Web site: http://www.dumbartonhouse.org
Description: Dumbarton House is a fine example of Federal period architecture and offers visitors to Washington, D.C., a unique opportunity to enhance their appreciation of early American history. Closely connected to the first years of the American Republic, the house has stood on the heights of Georgetown for over two centuries.
The property was built on a large tract of land patented in 1703 by an immigrant Scot, Ninian Beall. This land was originally named "Rock of Dumbarton” in tribute to Beall’s homeland. In 1798 developer Samuel Jackson bought 4.5 acres of "Rock of Dumbarton" and began to construct the property that eventually became known as "Cedar Hill." In order to build this house and others in the area, Jackson employed craftsmen who had flocked to the new Federal city after its creation in 1791. Although construction began in approximately 1799, work was halted when Jackson went bankrupt. Not having an intended owner for the house, it went up for public auction, and eventually was acquired by Joseph Nourse, first Register of the U.S. Treasury. Nourse completed construction of the home and he and his family lived at "Cedar Hill" from 1804-1813. In 1813, the home was bought and renamed "Belle Vue" by Charles Carroll. During Carroll’s residence, the house would host Dolley Madison on August 24, 1814, during her flight from the White House and British invaders.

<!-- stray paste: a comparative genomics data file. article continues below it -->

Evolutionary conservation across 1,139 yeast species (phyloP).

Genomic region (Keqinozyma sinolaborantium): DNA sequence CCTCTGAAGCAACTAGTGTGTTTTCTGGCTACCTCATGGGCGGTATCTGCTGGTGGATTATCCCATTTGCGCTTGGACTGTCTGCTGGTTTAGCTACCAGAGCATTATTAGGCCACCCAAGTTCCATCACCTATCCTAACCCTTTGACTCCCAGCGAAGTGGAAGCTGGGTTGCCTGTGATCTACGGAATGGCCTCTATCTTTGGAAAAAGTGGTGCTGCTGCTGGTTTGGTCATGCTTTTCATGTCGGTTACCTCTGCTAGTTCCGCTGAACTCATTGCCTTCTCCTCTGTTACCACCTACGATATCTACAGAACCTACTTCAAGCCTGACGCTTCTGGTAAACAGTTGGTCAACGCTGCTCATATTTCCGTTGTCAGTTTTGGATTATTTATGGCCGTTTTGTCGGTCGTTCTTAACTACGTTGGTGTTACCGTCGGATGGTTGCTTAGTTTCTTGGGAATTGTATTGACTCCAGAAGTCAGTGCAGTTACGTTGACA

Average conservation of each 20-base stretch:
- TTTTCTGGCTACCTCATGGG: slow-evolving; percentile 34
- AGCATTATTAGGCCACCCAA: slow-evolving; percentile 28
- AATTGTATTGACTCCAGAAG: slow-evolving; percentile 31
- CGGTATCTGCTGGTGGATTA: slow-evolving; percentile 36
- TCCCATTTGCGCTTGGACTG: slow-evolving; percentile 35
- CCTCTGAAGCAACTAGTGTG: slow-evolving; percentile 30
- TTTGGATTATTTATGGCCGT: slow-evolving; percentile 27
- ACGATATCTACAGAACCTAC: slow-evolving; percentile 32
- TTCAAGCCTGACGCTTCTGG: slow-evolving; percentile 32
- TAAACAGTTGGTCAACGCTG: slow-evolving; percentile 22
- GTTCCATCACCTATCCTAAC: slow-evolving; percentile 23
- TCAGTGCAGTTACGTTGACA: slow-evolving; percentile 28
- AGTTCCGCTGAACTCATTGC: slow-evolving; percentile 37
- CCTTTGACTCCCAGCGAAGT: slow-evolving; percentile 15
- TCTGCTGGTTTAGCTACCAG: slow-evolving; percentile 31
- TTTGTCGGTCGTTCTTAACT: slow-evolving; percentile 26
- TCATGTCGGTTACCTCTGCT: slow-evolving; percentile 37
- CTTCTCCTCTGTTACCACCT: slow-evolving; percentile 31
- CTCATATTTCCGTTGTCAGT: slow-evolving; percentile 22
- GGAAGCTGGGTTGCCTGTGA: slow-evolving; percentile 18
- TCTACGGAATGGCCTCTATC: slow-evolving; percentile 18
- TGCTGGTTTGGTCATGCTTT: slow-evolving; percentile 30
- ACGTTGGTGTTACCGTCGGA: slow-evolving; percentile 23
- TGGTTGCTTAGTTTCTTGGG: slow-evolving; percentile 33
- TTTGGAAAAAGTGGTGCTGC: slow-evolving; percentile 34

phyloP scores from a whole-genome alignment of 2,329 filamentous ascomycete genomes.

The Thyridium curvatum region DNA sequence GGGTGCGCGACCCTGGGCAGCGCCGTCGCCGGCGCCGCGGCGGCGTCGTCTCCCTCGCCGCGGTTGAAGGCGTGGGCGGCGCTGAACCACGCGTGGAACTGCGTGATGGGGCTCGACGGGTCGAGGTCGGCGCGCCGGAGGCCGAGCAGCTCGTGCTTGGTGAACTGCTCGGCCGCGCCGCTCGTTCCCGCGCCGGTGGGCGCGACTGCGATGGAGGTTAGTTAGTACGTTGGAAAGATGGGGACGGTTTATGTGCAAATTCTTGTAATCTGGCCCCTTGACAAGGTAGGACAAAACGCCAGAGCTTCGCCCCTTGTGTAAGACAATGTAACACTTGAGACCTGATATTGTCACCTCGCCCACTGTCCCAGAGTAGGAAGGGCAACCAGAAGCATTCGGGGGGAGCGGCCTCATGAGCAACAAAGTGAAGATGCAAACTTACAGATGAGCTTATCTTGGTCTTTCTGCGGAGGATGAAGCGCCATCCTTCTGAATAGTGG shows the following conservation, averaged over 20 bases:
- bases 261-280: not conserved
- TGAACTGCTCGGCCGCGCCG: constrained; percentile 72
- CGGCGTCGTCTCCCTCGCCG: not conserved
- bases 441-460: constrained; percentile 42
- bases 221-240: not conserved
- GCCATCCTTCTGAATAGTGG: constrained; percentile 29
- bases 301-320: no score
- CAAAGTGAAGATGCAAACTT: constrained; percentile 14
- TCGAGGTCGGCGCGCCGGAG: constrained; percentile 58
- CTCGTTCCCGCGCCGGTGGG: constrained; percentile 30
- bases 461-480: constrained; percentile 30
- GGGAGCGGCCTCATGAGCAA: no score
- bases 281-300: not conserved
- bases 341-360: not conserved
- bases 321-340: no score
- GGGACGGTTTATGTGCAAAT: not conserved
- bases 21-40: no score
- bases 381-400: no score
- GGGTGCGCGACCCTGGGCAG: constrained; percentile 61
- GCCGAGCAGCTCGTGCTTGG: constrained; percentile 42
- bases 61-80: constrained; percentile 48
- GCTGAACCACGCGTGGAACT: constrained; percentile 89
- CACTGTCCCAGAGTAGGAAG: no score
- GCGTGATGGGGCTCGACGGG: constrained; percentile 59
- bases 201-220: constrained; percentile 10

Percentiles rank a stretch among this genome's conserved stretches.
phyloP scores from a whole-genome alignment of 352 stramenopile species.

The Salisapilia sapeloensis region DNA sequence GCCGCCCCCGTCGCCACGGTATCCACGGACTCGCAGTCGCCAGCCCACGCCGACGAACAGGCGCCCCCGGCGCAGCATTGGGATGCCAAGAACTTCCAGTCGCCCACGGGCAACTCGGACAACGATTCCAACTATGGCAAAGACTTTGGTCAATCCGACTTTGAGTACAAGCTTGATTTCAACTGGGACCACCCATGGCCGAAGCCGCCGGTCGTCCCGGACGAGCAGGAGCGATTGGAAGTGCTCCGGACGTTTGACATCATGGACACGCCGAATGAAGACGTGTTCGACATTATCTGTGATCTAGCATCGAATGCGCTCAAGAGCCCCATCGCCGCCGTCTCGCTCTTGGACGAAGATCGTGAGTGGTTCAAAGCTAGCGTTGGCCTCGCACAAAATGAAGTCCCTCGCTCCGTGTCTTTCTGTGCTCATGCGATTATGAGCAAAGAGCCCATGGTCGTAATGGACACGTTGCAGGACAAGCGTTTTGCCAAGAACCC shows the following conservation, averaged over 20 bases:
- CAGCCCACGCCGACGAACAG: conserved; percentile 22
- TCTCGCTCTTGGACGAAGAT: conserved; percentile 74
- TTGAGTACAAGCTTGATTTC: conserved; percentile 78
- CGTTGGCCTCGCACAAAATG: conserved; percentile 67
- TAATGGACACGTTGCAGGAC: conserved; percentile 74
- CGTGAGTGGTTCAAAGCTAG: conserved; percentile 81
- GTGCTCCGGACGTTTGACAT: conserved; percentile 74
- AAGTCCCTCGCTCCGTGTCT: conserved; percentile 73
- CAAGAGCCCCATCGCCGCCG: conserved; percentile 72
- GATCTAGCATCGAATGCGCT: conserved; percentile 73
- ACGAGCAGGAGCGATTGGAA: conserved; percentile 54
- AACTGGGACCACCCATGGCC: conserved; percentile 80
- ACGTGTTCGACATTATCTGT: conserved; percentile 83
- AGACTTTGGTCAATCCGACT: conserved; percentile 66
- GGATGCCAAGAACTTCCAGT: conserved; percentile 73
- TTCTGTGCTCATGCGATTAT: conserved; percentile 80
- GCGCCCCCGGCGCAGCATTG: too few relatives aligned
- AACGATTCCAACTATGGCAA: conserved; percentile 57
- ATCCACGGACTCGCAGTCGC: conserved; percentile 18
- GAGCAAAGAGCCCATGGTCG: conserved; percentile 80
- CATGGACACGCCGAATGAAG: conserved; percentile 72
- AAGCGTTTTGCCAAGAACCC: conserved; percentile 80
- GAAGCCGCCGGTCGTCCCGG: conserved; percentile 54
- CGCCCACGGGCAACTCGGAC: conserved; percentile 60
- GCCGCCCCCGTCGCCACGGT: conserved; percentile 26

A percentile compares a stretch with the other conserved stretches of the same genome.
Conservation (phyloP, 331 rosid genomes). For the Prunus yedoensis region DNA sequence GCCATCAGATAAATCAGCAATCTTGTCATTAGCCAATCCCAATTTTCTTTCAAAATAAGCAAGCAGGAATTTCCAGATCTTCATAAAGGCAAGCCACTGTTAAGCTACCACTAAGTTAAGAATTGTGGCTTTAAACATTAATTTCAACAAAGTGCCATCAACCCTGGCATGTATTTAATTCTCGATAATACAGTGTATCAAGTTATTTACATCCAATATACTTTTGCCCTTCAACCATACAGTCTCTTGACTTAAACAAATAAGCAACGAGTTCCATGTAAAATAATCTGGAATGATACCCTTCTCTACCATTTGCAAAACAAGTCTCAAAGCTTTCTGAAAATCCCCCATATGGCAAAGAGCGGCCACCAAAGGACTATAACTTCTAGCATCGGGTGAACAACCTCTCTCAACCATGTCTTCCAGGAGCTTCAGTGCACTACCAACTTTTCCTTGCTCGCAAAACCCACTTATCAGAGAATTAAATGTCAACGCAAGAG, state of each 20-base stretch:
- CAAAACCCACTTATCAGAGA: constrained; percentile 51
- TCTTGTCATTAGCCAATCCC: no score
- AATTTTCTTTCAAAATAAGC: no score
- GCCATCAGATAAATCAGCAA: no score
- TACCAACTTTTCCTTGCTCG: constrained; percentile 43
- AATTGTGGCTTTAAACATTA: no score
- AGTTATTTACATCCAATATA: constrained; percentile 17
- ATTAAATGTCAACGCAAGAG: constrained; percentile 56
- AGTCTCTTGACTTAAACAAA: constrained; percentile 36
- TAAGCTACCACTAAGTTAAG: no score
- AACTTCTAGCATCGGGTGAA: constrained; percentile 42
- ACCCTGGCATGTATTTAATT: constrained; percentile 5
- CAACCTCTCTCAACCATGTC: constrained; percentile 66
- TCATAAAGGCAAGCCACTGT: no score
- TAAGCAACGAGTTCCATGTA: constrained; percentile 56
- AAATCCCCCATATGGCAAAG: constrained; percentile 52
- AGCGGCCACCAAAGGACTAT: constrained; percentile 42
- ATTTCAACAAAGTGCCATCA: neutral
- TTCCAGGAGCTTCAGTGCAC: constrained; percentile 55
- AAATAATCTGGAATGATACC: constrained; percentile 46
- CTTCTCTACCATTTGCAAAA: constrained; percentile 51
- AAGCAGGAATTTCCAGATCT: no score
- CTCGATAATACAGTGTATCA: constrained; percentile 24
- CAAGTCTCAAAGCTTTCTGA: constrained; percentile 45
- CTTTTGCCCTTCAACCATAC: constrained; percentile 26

In 1915, when the Dumbarton (" Que Street ") Bridge was built over Rock Creek, the house was moved 100 feet to its present site, to allow for the extension of Que Street into Georgetown . The National Society of The Colonial Dames of America (The NSCDA) purchased the house in 1928 and restored it to its early 19th century character, changing the house’s name to "Dumbarton House." The NSCDA declared Dumbarton House its national headquarters and opened it as a museum to the public in 1932.
To celebrate its centennial in 1991, The NSCDA renovated Dumbarton House, and restored features identified over the previous six decades. Updates were added, such as modern climate control to the house; compliance with contemporary fire, safety, and accessibility codes; enlargement of the premises, the creation of a banquet/meeting space and outdoor terraces and gardens that now allow a variety of educational outreach programs, as well as civic, private, and organizational events.
Today Dumbarton House is one of the few stately brick homes in Washington to survive the heady days when the country and its capital were new. The design of the house reflects the shift from Georgian tradition to the Adamesque Federal style that would take hold as the new republic defined itself. From the library to the dining room, through the music room to the parlor to the bedrooms upstairs, visitors to Dumbarton House today see a wealth of furniture, paintings, textiles, silver, and ceramics that were made and used in the republic’s formative years.
Added by: vtdutchman. Contacted: Yes. Venue ID: 42221